Course Objectives: Fact, Life, or Wishful Thinking?

With thing one person does in life there must be a goal that they have in mind.  Your body waking up this morning was a goal, eating breakfast was a goal, getting to work on time is a goal, etc.   Everything we do has a goal or objective to it, but some objectives may be less important than others.  We may have a goal of buying a new Harley Davidson motorcycle, but it is something we can live without.  In education it is the same thing, there may be some goals that we actually want to accomplish and other pushed on us by the powers to be.

Course objectives are great tools to use for students to see what is expected of them and how they can meet the goals set for them.  They serve a second purpose in showing how teachers are going to meet the standards set on education in their particular content area.  But, sometimes too many objectives can be a bad thing.  Too many goals can overwhelm both the students and teachers.  A few goals is a whole lot better than many goals.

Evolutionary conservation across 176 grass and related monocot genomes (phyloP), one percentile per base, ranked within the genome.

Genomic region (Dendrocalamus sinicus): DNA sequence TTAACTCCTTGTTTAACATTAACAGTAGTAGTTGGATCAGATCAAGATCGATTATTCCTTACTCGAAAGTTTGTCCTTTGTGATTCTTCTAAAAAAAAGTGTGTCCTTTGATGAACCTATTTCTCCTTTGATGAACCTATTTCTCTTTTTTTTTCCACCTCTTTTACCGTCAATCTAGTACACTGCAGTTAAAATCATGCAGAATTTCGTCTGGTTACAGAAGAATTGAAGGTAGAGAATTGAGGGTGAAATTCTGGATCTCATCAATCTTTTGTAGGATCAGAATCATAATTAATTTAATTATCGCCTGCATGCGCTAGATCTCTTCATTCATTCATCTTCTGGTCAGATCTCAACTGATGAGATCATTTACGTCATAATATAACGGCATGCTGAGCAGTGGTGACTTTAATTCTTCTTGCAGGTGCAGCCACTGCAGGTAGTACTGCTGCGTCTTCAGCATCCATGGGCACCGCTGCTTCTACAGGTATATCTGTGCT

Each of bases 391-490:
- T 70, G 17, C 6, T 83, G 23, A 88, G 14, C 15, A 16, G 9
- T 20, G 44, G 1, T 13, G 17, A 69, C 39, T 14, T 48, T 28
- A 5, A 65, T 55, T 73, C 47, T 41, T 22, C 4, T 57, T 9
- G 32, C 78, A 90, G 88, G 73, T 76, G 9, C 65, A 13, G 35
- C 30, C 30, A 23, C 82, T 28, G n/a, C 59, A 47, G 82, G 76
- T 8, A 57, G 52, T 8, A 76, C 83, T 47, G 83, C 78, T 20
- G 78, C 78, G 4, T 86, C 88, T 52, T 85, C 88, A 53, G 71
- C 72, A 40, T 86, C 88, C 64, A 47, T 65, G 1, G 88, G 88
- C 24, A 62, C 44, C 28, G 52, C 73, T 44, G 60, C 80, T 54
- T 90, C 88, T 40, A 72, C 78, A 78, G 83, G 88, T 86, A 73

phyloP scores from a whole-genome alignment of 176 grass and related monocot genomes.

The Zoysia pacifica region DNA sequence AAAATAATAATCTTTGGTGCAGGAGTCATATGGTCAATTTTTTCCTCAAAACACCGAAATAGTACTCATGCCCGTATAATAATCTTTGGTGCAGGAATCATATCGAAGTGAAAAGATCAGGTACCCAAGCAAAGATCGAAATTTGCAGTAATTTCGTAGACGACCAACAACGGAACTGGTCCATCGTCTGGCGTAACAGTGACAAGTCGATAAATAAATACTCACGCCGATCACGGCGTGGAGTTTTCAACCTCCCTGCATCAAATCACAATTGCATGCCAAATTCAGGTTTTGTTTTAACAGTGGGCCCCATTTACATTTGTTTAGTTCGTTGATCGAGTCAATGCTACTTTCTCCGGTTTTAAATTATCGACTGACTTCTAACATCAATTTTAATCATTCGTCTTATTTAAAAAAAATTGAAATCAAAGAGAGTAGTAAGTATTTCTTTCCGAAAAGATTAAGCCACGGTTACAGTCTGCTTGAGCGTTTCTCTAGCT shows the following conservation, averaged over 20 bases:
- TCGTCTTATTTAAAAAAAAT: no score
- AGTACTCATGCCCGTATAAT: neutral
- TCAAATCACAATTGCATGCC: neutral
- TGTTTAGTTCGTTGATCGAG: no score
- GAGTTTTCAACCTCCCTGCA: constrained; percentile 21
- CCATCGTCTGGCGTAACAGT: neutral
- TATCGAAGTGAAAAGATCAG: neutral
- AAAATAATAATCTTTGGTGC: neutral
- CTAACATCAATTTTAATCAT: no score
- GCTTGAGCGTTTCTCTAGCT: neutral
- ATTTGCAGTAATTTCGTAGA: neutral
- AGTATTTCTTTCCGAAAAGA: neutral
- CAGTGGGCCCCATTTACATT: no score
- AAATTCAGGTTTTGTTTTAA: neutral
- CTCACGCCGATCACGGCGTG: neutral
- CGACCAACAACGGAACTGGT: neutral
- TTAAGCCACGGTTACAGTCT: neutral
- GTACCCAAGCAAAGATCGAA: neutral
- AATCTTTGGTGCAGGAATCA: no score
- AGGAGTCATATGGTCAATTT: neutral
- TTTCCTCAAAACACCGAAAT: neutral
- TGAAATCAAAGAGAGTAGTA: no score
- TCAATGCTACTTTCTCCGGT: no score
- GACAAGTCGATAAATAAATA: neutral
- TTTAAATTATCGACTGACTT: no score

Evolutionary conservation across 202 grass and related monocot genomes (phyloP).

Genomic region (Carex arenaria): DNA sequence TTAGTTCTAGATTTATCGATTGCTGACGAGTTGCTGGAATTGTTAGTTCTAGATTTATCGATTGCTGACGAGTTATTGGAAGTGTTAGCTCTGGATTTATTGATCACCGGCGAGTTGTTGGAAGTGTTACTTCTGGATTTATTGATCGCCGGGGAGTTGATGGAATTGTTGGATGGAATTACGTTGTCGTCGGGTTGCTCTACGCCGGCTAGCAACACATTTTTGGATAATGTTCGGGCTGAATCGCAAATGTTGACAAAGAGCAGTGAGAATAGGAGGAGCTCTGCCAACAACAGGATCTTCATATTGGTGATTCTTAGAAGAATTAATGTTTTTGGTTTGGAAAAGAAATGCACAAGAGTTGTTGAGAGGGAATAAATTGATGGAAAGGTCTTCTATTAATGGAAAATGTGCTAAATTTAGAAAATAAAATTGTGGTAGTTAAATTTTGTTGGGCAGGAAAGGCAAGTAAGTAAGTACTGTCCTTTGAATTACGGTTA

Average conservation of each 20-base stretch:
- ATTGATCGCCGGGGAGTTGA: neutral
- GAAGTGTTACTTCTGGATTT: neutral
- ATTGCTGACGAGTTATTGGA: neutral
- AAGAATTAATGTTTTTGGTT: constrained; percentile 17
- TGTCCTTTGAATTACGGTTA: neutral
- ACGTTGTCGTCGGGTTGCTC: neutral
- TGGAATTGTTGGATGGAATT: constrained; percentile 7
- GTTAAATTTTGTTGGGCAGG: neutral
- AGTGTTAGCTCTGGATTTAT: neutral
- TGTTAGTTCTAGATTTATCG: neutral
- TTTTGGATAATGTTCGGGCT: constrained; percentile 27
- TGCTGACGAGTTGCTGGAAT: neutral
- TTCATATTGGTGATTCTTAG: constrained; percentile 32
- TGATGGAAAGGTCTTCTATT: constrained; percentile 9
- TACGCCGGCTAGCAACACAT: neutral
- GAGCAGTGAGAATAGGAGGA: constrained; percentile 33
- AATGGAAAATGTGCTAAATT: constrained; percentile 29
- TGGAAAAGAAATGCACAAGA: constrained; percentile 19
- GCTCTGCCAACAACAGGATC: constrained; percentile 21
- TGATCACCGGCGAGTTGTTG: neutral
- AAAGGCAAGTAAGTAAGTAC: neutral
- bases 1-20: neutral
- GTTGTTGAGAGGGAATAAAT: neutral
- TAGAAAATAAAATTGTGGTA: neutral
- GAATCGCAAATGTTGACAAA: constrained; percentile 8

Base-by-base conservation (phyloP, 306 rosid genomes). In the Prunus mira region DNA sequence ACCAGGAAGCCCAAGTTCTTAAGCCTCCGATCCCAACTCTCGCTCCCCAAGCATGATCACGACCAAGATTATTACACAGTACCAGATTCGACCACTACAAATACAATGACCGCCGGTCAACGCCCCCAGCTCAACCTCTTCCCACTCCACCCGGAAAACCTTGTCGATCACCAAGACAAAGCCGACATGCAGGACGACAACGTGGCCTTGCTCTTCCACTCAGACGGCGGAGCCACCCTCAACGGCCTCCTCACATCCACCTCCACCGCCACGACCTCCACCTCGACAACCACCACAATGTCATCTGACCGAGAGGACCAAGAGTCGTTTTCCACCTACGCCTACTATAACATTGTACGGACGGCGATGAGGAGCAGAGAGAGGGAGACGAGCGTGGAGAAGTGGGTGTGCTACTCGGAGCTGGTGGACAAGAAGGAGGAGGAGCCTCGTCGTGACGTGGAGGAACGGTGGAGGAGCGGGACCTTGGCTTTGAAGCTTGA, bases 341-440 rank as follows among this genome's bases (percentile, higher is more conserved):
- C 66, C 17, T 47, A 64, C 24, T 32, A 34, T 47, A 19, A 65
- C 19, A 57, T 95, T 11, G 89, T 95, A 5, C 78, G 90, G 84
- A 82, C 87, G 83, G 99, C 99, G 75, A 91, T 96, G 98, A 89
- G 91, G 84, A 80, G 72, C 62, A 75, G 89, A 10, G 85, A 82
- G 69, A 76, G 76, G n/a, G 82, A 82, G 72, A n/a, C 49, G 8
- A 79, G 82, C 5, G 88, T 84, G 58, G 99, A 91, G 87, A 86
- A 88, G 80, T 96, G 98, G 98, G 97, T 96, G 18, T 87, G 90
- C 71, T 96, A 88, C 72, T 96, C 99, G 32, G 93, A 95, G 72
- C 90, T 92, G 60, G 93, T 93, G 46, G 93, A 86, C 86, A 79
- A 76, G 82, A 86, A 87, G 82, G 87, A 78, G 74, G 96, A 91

Course objectives may seem like they are tedious with each lesson plan calling for at least one to write.  I know in my undergraduate work it was a pain to try and come up with appropriate objectives for my lesson using Bloom’s Taxonomy.  However, it is something that we all must do to set goals and a course for our students towards success.

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